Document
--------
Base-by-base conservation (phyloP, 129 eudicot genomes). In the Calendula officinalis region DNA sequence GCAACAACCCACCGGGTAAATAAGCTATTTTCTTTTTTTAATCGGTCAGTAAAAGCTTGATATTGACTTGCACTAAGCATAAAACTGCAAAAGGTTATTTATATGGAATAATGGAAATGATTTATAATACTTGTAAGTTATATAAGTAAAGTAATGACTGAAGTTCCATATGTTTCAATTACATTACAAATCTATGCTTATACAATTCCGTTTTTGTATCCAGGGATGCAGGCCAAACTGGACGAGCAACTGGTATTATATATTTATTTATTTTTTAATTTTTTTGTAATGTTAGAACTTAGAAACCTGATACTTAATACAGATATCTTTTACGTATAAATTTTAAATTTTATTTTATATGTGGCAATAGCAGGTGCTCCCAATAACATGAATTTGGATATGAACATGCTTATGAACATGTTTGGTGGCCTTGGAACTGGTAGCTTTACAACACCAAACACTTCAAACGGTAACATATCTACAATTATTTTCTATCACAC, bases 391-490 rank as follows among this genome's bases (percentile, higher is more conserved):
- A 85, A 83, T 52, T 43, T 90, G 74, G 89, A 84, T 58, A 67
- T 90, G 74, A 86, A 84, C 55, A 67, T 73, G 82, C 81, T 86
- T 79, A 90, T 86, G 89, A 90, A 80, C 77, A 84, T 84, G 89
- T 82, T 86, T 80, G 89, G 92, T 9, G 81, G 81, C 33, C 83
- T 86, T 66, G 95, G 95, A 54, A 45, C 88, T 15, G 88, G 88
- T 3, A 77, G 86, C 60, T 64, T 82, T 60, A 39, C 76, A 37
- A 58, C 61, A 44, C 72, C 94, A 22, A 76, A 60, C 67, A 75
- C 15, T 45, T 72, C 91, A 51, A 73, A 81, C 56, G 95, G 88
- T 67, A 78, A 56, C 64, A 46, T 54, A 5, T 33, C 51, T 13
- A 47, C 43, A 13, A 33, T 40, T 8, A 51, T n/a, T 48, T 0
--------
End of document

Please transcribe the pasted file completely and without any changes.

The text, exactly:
Base-by-base conservation (phyloP, 129 eudicot genomes). In the Calendula officinalis region DNA sequence GCAACAACCCACCGGGTAAATAAGCTATTTTCTTTTTTTAATCGGTCAGTAAAAGCTTGATATTGACTTGCACTAAGCATAAAACTGCAAAAGGTTATTTATATGGAATAATGGAAATGATTTATAATACTTGTAAGTTATATAAGTAAAGTAATGACTGAAGTTCCATATGTTTCAATTACATTACAAATCTATGCTTATACAATTCCGTTTTTGTATCCAGGGATGCAGGCCAAACTGGACGAGCAACTGGTATTATATATTTATTTATTTTTTAATTTTTTTGTAATGTTAGAACTTAGAAACCTGATACTTAATACAGATATCTTTTACGTATAAATTTTAAATTTTATTTTATATGTGGCAATAGCAGGTGCTCCCAATAACATGAATTTGGATATGAACATGCTTATGAACATGTTTGGTGGCCTTGGAACTGGTAGCTTTACAACACCAAACACTTCAAACGGTAACATATCTACAATTATTTTCTATCACAC, bases 391-490 rank as follows among this genome's bases (percentile, higher is more conserved):
- A 85, A 83, T 52, T 43, T 90, G 74, G 89, A 84, T 58, A 67
- T 90, G 74, A 86, A 84, C 55, A 67, T 73, G 82, C 81, T 86
- T 79, A 90, T 86, G 89, A 90, A 80, C 77, A 84, T 84, G 89
- T 82, T 86, T 80, G 89, G 92, T 9, G 81, G 81, C 33, C 83
- T 86, T 66, G 95, G 95, A 54, A 45, C 88, T 15, G 88, G 88
- T 3, A 77, G 86, C 60, T 64, T 82, T 60, A 39, C 76, A 37
- A 58, C 61, A 44, C 72, C 94, A 22, A 76, A 60, C 67, A 75
- C 15, T 45, T 72, C 91, A 51, A 73, A 81, C 56, G 95, G 88
- T 67, A 78, A 56, C 64, A 46, T 54, A 5, T 33, C 51, T 13
- A 47, C 43, A 13, A 33, T 40, T 8, A 51, T n/a, T 48, T 0